Last Updated: Thursday, 18 January 2018, 16:17 GMT

2016 prison census - Uzbekistan: Dzhamshid Karimov

Publisher Committee to Protect Journalists
Publication Date 1 December 2016
Cite as Committee to Protect Journalists, 2016 prison census - Uzbekistan: Dzhamshid Karimov, 1 December 2016, available at: http://www.refworld.org/docid/586cb80213.html [accessed 19 January 2018]
DisclaimerThis is not a UNHCR publication. UNHCR is not responsible for, nor does it necessarily endorse, its content. Any views expressed are solely those of the author or publisher and do not necessarily reflect those of UNHCR, the United Nations or its Member States.
Dzhamshid Karimov, Freelance
Medium:Internet
Charge:No charge
Imprisoned:January 2012

Dzhamshid Karimov, a freelance journalist and nephew of the late President Islam Karimov, has been detained in a psychiatric facility since January 2012, according to regional news sites and his family.

Karimov, an outspoken critic of the Uzbek regime, was first placed unwillingly in a psychiatric ward in the city of Samarkand in September 2006. In November 2011, reports about his release appeared in regional media. On January 10, 2012, his friend and fellow journalist Ulugbek Khaydarov spoke with Karimov on the phone. According to reports citing Khaydarov, Karimov shared a plan to write a book about alleged corruption in the Uzbek government and the first family. The journalist told Khaydarov that he was being followed and had received death threats over the phone.

On November 18, 2016, Karimov's daughter, Yevgeniya, told the independent regional website AsiaTerra that the journalist was forcibly returned to a psychiatric ward in January 2012. "He was summoned to the security services' office where he was beaten up by four men and forced back into the facility. He was bruised, his teeth were shattered. There was no trial," she said. Yevgeniya Karimov added, "They told me he is there because he got in touch with his friends [journalists]."

She told AsiaTerra her father is kept with "other patients, including murderers" in a room with barred windows and is allowed only rare visits from family in the presence of either police or doctors. He cannot receive any news and has not been informed about the death of the president, she said.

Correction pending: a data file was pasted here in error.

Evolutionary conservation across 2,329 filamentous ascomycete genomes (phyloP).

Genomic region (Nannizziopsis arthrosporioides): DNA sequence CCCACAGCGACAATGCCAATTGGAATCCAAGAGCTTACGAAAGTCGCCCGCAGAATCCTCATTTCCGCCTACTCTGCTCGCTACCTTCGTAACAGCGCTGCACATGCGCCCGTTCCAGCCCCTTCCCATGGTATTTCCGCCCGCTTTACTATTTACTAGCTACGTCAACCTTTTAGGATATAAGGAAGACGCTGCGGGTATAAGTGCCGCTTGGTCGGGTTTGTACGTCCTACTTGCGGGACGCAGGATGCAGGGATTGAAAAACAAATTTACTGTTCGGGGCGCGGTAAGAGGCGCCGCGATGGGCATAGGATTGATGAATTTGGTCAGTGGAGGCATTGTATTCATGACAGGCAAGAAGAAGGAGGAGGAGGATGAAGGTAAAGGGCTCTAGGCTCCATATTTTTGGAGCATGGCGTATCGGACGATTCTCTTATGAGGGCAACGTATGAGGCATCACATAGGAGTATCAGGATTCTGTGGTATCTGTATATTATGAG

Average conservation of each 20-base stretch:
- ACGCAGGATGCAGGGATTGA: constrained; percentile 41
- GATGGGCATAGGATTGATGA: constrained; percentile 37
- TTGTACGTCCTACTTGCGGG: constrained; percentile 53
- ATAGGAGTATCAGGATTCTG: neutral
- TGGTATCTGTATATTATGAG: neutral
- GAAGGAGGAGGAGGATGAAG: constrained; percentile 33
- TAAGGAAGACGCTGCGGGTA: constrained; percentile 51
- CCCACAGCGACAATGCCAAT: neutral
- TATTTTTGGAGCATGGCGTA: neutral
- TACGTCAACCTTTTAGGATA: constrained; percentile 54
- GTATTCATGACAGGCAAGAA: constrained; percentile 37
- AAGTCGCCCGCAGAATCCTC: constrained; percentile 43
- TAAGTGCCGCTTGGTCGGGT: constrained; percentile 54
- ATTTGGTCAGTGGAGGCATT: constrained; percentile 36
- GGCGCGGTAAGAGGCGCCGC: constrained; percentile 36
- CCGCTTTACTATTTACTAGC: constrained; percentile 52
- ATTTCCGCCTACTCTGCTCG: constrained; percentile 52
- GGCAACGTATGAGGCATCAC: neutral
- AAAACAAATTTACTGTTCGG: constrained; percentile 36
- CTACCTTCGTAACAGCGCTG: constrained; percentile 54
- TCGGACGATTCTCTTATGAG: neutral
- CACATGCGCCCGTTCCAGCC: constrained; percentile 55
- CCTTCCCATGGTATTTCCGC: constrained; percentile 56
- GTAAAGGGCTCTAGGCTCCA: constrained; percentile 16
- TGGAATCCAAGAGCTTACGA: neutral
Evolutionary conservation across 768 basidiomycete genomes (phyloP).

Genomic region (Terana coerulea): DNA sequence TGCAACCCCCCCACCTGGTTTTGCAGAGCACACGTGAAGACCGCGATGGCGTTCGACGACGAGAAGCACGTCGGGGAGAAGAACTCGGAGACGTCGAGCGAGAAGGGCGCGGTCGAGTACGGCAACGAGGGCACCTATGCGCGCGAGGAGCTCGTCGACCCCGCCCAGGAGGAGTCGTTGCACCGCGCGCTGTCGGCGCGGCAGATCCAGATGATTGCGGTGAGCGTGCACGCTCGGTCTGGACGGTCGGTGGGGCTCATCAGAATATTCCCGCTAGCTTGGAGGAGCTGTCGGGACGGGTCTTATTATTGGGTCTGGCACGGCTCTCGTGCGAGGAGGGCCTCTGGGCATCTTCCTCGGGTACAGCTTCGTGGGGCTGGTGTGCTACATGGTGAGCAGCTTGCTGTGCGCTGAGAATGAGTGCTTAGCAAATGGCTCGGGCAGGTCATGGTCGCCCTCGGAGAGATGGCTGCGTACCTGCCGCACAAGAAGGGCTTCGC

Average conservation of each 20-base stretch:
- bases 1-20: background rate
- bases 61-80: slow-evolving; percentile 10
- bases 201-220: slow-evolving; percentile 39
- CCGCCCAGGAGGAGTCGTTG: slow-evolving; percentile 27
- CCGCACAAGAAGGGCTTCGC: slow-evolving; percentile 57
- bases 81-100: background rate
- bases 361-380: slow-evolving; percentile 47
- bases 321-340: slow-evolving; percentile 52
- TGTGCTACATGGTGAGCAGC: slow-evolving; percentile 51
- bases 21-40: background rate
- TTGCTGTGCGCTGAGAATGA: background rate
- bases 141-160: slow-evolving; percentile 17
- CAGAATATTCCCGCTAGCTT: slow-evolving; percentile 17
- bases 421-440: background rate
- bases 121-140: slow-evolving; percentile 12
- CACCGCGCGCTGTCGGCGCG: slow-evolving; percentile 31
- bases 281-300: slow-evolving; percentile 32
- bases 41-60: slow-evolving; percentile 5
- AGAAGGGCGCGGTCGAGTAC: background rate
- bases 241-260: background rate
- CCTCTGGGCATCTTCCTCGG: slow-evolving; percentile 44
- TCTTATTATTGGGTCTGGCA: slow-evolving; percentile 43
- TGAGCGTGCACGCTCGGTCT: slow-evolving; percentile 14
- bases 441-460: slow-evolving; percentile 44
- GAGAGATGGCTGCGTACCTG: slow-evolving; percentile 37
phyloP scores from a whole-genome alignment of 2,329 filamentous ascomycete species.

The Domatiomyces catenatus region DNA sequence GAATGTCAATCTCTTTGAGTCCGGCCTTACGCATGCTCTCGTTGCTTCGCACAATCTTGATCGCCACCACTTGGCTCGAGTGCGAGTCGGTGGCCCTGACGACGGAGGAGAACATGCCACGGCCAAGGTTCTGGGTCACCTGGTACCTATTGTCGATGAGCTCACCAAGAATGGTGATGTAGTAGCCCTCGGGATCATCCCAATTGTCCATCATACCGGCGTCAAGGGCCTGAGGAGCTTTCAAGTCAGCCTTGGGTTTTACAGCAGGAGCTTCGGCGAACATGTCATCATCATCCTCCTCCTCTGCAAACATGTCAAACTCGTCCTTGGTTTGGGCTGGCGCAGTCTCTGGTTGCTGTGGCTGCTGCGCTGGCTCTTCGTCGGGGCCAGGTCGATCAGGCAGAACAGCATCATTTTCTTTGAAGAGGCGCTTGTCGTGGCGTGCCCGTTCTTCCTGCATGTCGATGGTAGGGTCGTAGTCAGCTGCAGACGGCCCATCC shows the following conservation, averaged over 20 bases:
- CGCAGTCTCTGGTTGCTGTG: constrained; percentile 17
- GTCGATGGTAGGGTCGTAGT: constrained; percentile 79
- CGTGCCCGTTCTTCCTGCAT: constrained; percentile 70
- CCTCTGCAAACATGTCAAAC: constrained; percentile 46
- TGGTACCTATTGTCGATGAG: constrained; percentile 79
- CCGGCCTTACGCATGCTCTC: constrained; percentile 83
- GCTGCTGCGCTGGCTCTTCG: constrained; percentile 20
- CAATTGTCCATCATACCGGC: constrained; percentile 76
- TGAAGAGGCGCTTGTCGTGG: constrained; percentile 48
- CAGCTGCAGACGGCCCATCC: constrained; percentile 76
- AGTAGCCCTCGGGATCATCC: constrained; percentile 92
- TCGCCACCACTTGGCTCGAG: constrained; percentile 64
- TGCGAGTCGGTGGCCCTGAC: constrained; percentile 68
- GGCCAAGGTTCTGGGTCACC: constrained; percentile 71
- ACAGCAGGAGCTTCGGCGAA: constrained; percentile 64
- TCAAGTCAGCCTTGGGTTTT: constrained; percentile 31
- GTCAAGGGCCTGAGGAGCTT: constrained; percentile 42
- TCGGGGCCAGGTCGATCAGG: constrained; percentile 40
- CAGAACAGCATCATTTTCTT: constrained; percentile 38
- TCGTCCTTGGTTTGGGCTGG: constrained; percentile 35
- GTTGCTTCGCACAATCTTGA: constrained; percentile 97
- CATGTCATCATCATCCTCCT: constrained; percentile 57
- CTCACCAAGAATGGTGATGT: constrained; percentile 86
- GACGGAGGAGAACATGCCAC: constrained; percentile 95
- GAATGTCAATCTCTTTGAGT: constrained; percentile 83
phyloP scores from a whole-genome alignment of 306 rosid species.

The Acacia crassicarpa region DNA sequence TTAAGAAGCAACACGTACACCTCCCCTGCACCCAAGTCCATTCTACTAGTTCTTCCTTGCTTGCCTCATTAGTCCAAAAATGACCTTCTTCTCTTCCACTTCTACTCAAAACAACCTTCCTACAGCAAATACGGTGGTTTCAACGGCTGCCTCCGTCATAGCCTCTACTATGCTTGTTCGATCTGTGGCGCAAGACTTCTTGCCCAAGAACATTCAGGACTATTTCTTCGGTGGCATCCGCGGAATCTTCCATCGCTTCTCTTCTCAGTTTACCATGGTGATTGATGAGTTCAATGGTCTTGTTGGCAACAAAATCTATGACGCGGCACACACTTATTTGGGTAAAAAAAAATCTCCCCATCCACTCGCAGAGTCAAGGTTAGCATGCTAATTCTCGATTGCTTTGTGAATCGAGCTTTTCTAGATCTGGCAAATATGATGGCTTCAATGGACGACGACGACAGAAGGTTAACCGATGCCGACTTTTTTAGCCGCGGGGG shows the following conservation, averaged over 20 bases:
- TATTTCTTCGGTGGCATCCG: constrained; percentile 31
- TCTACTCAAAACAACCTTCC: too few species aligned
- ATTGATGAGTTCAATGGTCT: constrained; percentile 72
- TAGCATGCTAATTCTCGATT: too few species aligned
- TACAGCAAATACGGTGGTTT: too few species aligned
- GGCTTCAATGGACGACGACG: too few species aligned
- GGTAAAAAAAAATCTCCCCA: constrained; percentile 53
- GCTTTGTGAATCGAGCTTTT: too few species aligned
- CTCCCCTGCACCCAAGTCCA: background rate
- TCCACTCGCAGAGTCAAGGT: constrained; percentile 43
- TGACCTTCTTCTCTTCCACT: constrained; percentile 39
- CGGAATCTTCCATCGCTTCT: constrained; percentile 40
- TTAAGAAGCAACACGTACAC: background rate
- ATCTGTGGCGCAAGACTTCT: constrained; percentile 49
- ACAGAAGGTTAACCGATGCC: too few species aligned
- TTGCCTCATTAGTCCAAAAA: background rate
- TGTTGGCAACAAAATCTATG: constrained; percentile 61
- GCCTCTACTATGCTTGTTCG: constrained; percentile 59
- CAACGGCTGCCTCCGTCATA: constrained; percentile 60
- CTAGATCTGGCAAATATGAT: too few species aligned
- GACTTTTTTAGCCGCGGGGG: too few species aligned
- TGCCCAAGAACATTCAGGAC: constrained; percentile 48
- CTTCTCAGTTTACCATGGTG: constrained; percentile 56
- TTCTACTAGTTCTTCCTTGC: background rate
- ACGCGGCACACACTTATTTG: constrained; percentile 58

Karimov did not appear on last year's prison census because CPJ was not aware he had been returned to custody.

Karimov contributed to the London-based Institute for War and Peace Reporting and worked for a number of independent newspapers and online publications, including the Almaty-based news website Liter and Moscow-based independent regional website Fergana. He criticized both local and national authorities in his coverage of Uzbek social and economic problems.

Karimov's earlier arrest was discovered by his friends a few days after he disappeared from his hometown of Jizzakh on September 12, 2006. The friends discovered he had been forcibly committed to a psychiatric hospital in Samarkand by Uzbek authorities. At the time, government officials refused to release any information on the court proceedings that led to his involuntary confinement. Initially, he was held without access to a lawyer, or visits from family and friends, the independent regional website Ferganareported at the time.

Local authorities closely monitored Karimov's journalism and police followed him prior to his confinement, according to his colleagues and friends. In August 2006, authorities seized Karimov's passport when he applied for an exit visa to attend a journalism seminar in Kyrgyzstan. CPJ and other rights groups repeatedly called on Uzbek authorities to release the journalist.

Aleksey Volosevich, a correspondent for AsiaTerra, told CPJ on November 18, 2016, that Kairmov's daughter said he has chronic ailments and that he is in grave condition.

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